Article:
Thursday, March 8, 2018

The 1719 Nutfield Story from an 1878 New Hampshire Newspaper

This account was transcribed from an 1878 newspaper. There are some slight historical inaccuracies, but the entire article is very interesting. Don't go looking for the apple tree on the shore of Beaver Lake, it is long gone and for a while it was replaced with a stone cairn.  A 20th century homeowner became annoyed with tourists visiting the cairn, so he destroyed it. The place is no longer marked, and is private property.

New Hampshire Patriot and State Gazette
Thursday, December 19, 1878, Concord, New Hampshire, page 1

"Rambles in New Hampshire
Old Londonderry, in Nutfield, and its outcome – The Stark Cellar, and a comedy of errors – The Old Stone House -  Old Zekiel; his cabin, canal and pond – Stark’s quartermaster, and an uncommon epitaph – The origin of the Nutfield Colony, and how they found their home in the wilderness and lifted up their banner  - Foundations of New England Presbyterianism.

…The farm on which this cabin stood was probably settled originally by James Wilson, who came from Londonderry, Ireland, soon after the arrival of the first colony in 1719.  The place is known as one of the “exempt farms,” which sows that the original settler was a soldier in the defense of Londonderry at the siege of 1689, all such soldiers having been forever exempted, by act of parliament, from taxation in the British dominions.  Among others who had such exempt farms in Nutfield were Rev. Matthew Clark, the second pastor, Abraham Blair, John Barr, and William Caldwell.
                In 1789 the Wilson farm was sold to Joseph Proctor, grandfather of Alexis, by James Wilson, a son of James who was a son of James, an early emigrant from Londonderry to Nutfield.  One of the landmarks in the deed was “the old McCurdy cellar”, which shows that this ruin, still visible, was old nearly a century ago.  Robert McCurdy, who settled on this place, was an early emigrant from Londonderry, Ireland.  His name appears in the records of Londonderry, N. H., as a selectman as early as 1741, and it is in the list of subscribers to the test act in 1776. It was here that Henry Parkinson, Stark’s quartermaster, found his wife, Jenett, a daughter of Robert McCurdy, born in 1756.
                Henry Parkinson came with his parents from Londonderry, Ireland, to Londonderry, N. H. in 1744, at three years of age.  He was educated in the best manner from childhood, graduating with distinguished classical scholarship at Nassau Hall, now Princeton college, in 1765.  Dissenting from the dogma of “election” as held by the Presbyterian church, he declined its ministry, for which his parents had designed him, and devoted himself to the calling of a teacher.
                The people of Londonderry sprang to arms, full of fire, at the first note of alarm from Lexington in 1776, and a company of ninety-nine minute-men under Capt. George Reid joined the left wing of the American army a few days after the opening of the strife at Lexington.  Henry Parkinson marched as a private to the field in that company, but was immediately called by Stark, who knew him well, to the quartermastership of his regiment, sharing with the hero in the honors of Bunker Hill and Bennington, and continued in active service as quartermaster throughout the war.  The intimacy between the hero and his quartermaster continued through life, and after the old hero was, in his great age, confined at home, Master Parkinson made him personal visits annually down to the hero’s death in 1822 at the age of 94.  On retiring from the army, he returned at once to his old work as a teacher, establishing a classical school at Concord, in which fitting boys for college was a specialty.  This school he conducted for many years, with great reputation, often fitting boys for advanced college classes, among them Philip Carrigain, who entered junior at Dartmouth in 1792.  He built and occupied the house standing, which was removed a few rods in 1824 to make place for the First Church in Concord.  About 1800 he removed to a farm in Canterbury, and divided his remaining years between farming and teaching, dying in 1826.  One of his children, Mrs. Daniel (Nancy) Blanchard, a very intelligent, smart old lady, born in Concord in 1788, still survives, more than 90 years of age.  Master Parkinson was distinguished as a linguist, spoke the Latin with facility, and was a successful teacher. It is singular that no mention of either him or his school is found in Bouton’s History of Concord, and still more singular that on having his attention called to the oversight the author should have said he had never heard of such a man.  On a large handsome slate-stone slab in the ancient and well-preserved town cemetery at Canterbury Center is the following uncommon epitaph:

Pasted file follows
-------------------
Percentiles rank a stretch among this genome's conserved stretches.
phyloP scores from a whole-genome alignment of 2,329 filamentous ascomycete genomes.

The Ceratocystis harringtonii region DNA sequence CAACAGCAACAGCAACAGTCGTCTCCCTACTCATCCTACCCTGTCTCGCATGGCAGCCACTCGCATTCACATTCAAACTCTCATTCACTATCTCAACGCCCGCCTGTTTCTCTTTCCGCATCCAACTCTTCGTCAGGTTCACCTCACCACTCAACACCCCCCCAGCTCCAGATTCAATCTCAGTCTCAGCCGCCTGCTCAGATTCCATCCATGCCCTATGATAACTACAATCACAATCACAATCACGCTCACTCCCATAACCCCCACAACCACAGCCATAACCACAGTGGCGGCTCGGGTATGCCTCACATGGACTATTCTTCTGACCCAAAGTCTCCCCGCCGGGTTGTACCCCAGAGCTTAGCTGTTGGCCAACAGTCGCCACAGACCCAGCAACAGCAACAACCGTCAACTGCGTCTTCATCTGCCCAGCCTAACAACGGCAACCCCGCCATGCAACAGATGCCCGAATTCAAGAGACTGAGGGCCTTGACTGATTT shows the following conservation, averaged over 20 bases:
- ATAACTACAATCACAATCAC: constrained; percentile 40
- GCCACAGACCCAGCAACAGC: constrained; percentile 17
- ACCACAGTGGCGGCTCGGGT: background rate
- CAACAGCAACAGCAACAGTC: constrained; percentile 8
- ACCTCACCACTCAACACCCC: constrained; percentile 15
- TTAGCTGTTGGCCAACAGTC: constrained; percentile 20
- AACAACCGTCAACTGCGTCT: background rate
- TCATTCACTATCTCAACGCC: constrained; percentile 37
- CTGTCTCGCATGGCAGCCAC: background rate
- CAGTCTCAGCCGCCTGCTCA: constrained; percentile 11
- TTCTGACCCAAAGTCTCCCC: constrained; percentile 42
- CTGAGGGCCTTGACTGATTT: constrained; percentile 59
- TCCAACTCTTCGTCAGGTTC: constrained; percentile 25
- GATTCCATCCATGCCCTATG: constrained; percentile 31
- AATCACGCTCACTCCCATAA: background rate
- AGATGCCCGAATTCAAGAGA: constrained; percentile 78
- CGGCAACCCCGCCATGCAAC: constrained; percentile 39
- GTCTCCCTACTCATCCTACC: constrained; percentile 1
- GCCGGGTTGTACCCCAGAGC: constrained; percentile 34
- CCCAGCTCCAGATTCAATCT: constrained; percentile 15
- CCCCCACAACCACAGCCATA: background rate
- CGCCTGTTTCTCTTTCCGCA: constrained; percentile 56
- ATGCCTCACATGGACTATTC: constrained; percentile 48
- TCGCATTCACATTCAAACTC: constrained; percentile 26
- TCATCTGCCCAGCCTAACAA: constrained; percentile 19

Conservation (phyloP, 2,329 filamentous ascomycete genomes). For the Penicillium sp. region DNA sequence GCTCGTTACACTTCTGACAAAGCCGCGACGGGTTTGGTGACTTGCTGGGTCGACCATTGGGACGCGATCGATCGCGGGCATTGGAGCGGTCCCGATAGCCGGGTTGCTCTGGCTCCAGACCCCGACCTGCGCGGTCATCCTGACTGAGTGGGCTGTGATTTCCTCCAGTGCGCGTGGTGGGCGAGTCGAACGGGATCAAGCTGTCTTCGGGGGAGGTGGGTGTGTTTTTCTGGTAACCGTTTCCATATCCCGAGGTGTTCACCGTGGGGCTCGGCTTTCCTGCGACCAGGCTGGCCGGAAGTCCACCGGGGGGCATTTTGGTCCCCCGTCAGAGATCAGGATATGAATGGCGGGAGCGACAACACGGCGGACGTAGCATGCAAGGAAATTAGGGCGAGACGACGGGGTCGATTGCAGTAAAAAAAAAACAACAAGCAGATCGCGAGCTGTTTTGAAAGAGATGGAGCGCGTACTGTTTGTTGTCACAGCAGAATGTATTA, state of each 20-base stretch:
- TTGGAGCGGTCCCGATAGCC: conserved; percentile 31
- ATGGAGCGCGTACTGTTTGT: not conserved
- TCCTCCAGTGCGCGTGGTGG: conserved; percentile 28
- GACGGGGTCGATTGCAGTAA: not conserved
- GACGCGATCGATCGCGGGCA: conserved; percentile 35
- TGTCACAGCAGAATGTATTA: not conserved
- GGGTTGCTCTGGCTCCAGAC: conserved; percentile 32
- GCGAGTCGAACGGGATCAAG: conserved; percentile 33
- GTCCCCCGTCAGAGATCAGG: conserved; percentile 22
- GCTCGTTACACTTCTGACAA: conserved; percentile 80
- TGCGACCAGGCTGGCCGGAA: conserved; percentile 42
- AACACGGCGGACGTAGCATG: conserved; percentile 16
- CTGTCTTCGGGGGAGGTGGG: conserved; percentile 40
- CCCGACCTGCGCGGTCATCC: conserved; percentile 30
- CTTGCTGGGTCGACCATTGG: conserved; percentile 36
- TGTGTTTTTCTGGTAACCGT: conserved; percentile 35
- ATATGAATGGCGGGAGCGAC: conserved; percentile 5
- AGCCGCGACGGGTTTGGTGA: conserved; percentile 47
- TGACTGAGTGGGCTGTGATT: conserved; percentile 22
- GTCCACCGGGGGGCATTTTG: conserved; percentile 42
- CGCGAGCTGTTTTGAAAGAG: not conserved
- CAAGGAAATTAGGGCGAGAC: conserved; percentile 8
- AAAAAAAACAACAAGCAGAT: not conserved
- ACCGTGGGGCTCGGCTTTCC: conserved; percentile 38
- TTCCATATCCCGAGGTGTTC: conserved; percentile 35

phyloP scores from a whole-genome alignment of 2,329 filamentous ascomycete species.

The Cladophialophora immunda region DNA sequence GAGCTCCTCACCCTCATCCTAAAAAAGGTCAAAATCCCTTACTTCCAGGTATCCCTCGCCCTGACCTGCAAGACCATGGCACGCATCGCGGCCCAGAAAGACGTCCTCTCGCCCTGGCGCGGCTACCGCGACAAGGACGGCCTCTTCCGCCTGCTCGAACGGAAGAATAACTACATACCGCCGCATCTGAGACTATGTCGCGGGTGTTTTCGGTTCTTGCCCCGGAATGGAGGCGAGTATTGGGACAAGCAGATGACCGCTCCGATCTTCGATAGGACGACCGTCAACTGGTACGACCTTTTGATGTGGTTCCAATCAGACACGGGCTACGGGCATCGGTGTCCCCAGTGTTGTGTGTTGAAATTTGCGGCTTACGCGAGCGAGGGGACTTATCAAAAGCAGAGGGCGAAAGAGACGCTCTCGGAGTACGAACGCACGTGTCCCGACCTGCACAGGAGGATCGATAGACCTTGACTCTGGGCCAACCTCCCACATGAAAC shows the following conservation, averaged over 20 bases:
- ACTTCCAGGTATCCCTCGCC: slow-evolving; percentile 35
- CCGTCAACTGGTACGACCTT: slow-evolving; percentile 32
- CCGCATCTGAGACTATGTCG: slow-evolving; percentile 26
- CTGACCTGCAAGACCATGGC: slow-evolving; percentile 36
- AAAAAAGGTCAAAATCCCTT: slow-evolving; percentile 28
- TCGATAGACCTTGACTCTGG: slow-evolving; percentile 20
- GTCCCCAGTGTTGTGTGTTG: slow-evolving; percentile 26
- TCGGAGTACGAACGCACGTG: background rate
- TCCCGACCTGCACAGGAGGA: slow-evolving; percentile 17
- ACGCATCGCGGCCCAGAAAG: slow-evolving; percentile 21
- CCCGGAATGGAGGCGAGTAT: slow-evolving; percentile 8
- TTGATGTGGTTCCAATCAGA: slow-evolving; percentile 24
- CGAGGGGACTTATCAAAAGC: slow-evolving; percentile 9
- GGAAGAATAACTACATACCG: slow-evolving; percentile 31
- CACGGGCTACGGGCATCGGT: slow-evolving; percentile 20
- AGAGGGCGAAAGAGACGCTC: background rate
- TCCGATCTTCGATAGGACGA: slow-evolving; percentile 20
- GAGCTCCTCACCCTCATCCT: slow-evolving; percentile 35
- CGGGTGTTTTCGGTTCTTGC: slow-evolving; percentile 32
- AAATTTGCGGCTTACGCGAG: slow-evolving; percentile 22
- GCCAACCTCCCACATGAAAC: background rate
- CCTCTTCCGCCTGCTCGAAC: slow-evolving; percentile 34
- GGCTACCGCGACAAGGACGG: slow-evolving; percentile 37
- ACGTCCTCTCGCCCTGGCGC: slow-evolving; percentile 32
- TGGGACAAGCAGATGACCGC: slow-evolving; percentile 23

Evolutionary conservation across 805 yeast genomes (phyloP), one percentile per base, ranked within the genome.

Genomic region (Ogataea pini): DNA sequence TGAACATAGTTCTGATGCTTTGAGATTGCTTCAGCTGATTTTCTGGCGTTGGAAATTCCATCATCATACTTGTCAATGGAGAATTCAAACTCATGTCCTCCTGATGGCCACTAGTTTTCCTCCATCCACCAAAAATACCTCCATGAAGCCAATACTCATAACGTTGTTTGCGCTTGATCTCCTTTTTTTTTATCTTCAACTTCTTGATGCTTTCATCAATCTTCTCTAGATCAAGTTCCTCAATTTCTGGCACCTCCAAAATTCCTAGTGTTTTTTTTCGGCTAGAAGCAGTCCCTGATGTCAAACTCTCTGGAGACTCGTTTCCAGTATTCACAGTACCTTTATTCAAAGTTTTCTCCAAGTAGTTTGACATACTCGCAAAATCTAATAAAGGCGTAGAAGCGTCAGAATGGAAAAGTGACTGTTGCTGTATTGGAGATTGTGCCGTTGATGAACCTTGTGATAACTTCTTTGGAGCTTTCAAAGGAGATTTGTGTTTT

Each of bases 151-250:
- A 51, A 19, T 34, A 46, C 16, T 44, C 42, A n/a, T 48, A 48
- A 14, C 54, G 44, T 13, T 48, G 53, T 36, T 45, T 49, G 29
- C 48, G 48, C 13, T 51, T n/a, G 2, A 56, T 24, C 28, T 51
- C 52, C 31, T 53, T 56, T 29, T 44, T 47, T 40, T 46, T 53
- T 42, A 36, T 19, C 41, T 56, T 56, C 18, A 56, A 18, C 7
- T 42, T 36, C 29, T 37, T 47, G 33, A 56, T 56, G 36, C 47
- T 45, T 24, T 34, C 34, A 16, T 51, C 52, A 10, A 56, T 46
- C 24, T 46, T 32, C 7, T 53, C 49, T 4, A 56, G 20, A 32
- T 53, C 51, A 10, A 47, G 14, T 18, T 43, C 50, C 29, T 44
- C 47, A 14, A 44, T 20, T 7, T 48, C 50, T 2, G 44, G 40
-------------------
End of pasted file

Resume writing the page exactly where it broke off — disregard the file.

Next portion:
“Here lie interred the remains of Henry Parkinson, A. M., long distinguished as an excellent classical scholar.  The following brief epitome of his life was composed by himself:  “Hibernia me genuit, America nutrivit; docui, militari, atquo mambus lanborani; et nunc terra me occupant, et quete in pulvere dormie, quasi in gremio materno meo;  Hoc ades amiec mi care, aspice, et memento ut moriendum quoque certe sit tibi.  Ergo vale et cave.”  A bent 23d Male A.D. 1830 aet. 79.”

The Latin may be put into English as follows:

“Ireland gave me birth, America brought me up; I taught, did military service, and labored with my hands; and now the earth embraces me, and I sleep quietly in the dust as in my maternal bosom.  Come hither, my dear friend; behold, and remember that you also must surely die.  Therefore farewell and beware.” Died May 23d, 1830, aged 79.”

By the side of this slab is another precicsely similar, with this inscription:
“Jennett, wife of Henry Parkinson.  Died Mar. 24, 1836, ae 80.”